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By the numbers: Wizards' offense supercharged since Parker and Portis trade

By the numbers: Wizards' offense supercharged since Parker and Portis trade

The Wizards made five trades this season from October to February. If the trade deadline was later than Feb. 7, they probably would have made more. They really like trades.

All of those moves have put head coach Scott Brooks in a weird spot. Over and over this season, he has had to incorporate new players, whether they came from trades, the G-League or 10-day contracts.

The latest installment has existed for 13 games. That's when they inserted Bobby Portis, Jabari Parker and Wesley Johnson into the mix after a pair of deals on Feb. 6 brought them to Washington. Along the way, rookie Troy Brown Jr. also cracked the rotation, earning some consistent playing time for the first time all season.

These 13 games have produced a mixed bag. They are 6-7, the exact same record they had in the previous 13 games. 

So, what exactly has changed? Well, a lot more than the record would suggest.

They are better at some things and worse at others. The biggest improvements have been in rebounding, three-point defense and with their offense overall. They still can't defend or stop opponents from getting offensive rebounds, but their offense has reached a new level.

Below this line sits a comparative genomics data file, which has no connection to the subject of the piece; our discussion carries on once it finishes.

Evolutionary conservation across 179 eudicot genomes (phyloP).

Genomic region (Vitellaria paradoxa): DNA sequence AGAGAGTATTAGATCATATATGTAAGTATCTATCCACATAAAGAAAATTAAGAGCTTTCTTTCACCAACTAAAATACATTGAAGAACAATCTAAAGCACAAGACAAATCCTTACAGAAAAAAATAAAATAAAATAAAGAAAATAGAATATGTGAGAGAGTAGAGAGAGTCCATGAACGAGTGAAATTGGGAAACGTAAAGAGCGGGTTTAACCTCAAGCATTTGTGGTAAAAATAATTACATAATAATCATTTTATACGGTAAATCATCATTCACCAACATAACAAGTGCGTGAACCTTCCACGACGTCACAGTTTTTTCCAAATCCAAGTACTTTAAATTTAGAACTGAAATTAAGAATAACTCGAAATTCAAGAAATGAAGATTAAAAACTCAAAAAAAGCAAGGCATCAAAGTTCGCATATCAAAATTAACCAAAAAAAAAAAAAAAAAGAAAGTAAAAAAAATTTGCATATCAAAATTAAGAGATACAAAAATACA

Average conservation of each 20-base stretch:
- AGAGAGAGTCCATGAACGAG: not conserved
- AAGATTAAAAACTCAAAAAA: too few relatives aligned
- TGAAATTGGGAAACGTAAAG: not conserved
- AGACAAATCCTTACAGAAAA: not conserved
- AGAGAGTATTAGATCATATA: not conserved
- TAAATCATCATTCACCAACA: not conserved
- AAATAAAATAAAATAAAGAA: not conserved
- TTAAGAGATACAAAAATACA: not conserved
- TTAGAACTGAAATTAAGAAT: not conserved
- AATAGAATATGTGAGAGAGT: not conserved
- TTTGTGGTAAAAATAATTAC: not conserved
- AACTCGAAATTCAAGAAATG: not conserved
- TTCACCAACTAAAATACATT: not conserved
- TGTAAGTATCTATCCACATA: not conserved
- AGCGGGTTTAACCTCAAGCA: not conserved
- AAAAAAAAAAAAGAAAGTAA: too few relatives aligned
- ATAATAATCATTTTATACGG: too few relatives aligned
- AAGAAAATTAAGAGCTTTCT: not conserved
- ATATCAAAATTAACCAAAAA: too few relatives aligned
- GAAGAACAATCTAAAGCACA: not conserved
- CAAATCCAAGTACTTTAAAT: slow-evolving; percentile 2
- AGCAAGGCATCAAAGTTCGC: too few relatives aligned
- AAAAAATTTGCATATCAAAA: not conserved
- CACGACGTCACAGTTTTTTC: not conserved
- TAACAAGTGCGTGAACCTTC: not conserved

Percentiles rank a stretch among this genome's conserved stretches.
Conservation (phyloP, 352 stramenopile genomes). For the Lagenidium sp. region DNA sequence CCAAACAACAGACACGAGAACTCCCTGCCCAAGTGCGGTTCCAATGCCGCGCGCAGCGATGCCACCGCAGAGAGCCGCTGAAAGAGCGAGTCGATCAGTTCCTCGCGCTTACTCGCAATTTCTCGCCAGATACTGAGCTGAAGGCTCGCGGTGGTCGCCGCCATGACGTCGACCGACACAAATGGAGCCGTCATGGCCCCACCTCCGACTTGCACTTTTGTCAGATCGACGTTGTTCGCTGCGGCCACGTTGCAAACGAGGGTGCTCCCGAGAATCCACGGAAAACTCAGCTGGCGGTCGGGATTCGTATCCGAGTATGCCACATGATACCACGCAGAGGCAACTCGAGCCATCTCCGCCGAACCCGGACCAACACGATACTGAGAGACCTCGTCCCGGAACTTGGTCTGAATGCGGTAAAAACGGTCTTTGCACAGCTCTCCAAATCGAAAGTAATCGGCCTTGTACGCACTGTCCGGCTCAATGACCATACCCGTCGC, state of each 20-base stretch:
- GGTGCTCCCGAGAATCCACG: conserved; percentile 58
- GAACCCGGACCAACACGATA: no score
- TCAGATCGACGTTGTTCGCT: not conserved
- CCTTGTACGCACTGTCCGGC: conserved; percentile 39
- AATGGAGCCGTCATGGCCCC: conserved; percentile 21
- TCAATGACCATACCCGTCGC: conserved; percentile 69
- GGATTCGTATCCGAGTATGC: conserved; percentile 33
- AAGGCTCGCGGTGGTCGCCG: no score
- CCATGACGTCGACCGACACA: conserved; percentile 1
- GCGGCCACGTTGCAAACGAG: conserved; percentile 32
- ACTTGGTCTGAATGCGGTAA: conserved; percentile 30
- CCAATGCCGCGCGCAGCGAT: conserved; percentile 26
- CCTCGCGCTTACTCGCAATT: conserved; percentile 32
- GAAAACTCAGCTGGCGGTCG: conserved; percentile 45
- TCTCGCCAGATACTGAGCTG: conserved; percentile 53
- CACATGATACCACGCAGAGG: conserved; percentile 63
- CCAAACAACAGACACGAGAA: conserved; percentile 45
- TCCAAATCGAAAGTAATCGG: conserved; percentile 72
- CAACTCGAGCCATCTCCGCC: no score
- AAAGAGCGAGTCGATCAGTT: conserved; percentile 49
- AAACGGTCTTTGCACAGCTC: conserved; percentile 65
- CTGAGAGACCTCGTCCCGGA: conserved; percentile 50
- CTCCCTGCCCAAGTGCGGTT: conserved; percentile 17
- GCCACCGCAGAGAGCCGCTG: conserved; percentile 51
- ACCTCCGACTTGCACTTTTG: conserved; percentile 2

First, the rebounding. The Wizards were 28th in the NBA in the category before the trades and are 15th since, with 4.6 more boards per game. Portis (9.4 rpg) and Parker (6.8 rpg) have led the Wizards on the glass. 

Portis, who had 13 boards on Monday night in their win over the Kings, has been the Wizards' best rebounder this season. He's averaging more than Dwight Howard did in his nine-game stint (9.2) and already has as many double-digit rebounding games (seven) as Otto Porter Jr. and Markieff Morris did this season with the Wizards combined. Porter and Morris, of course, were the guys who left in the Feb. 6 trades. 

Three-point defense has been a major issue for the Wizards this year, but lately that has not been the case. Surely, it could be coincidental or misleading based on the sample size, but the numbers are worth pointing out.

Before the addition of Parker and Portis, the Wizards were dead-last in the NBA in opponents three-point percentage (37.7). Since, they are seventh-best, holding teams to just 33.3 percent from long range. That's exactly what the Kings shot on Monday, as they went 9-for-27 from the perimeter. 

Overall, however, the Wizards have been markedly worse on defense. They are giving up 2.8 more points per game and are forcing 3.1 fewer turnovers per contest. The Wizards previously were second-best in the NBA in forcing turnovers. Now, they are a mediocre 17th. They are also giving up 7.2 more points in the paint per game and rank last in the NBA in the category.

The biggest difference between the pre-Parker and Portis Wizards and them now is their offense. The Wizards were about average offensively before the deals, but since have been supercharged.